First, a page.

Namgyal and her sister create the ideas…..they have a cottage style industry based in Tibet that turns their ideas into reality.  I love this sentence from their website:

All Yaza garments are inspired by the diaspora roots of our family who lived nomadic lives in the faraway cultures of Tibet, Nepal and India.

I liked the clothing, jewelry and bag offerings. I think it’s more than worth checking out. If you stop and or/shop, be sure to mention that Skein Lane recommended Yaza. I know I will be going back!


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The Windsor Shawl

Recently Karen H came to knitting wearing her latest project off the needles….the Windsor Shawl. Karen always works diligently on completing the wonderful projects that she purchases at Stitches West (coming up again in a couple weeks). This time is no exception. I believe the Windsor Shawl (you can see Maggi on video showing more colorways) was of the most popular kits at Maggi’s booth last year. Can hardly wait to what Maggie has new for this year.

As for Karen….she will have a new showing very soon. Stay tuned.

p.s. I will be working at Maggi’s booth again this year….more news coming.

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Carolyn  - CSU Sophomore

Carolyn – CSU Sophomore

There are those of you who may not know that my high school years (in Eastern Colorado) were “consumed” with my home economic classes…I had a tremendous teacher, Dorothy Smith, who recently celebrated her 101st birthday. She taught us much more than how to stitch a seam or how to boil water. Her tutelage prepared me for my years as a Home Ec major while I was at Colorado State University (CSU) in Fort Collins,Co.  At the end of my sophomore year I moved back to the Greater San Francisco Bay Area with the idea of moving near my California family and attending UC Davis, CA. I was enrolled for just a few weeks but got side-tracked with working and life. It was 15 years before I returned to college….by then the Home Ec world had changed dramatically. But my life-long interest in “that world” has stayed with me.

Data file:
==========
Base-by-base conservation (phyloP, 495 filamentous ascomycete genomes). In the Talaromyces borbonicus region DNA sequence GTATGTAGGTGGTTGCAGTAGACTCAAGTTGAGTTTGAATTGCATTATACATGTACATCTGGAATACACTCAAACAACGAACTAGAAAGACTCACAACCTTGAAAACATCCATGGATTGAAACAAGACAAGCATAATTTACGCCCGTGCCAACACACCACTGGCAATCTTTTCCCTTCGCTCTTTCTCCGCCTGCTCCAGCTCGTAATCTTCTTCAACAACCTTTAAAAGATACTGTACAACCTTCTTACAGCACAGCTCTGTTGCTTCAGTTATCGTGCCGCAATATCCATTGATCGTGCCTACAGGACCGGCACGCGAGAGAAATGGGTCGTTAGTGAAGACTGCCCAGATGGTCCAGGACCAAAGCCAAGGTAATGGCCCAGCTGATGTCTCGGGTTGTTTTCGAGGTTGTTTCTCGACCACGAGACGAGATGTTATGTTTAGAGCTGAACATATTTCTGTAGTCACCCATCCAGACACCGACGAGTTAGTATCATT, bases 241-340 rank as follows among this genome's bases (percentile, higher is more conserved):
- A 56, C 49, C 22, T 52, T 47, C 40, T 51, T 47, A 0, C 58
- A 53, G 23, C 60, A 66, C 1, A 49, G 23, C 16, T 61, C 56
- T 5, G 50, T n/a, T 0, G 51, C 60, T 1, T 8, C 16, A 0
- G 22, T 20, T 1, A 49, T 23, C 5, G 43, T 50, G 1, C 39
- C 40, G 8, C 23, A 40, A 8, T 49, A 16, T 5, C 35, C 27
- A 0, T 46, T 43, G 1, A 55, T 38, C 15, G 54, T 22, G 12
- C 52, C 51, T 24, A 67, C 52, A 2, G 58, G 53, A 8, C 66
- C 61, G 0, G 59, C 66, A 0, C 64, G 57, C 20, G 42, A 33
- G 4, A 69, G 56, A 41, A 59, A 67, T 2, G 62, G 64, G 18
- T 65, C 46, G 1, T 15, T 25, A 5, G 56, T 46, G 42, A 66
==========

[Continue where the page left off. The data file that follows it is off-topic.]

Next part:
As my sister Betty and I have been sorting through our stash of things, I came upon this “treasure” that I created in my 2nd year of college….it was in safe keeping to make a “story board” for the steps involved in making a welted button-hole, a welted pocket, an eased sleeve cap  and an evenly curved collar edge. Just in case you are possessed to welt a buttonhole or a pocket, here are the visual steps. Now on to a shadow box.



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Textiles at Monticello



This quick glimpse into life on Mulberry Row at Monticello, the home of Thomas Jefferson, shows that the art of craft has been with us throughout history and all walks of life. As with all new experiences….particularly history I find myself wanting to learn more. Now the search is on for period pieces of handwork made on Mulberry Row.

It was said that Mulberry Row was one of major commerce….textiles, produce, meats, blacksmithing, leather making, nail making……folks came from the surrounding valleys.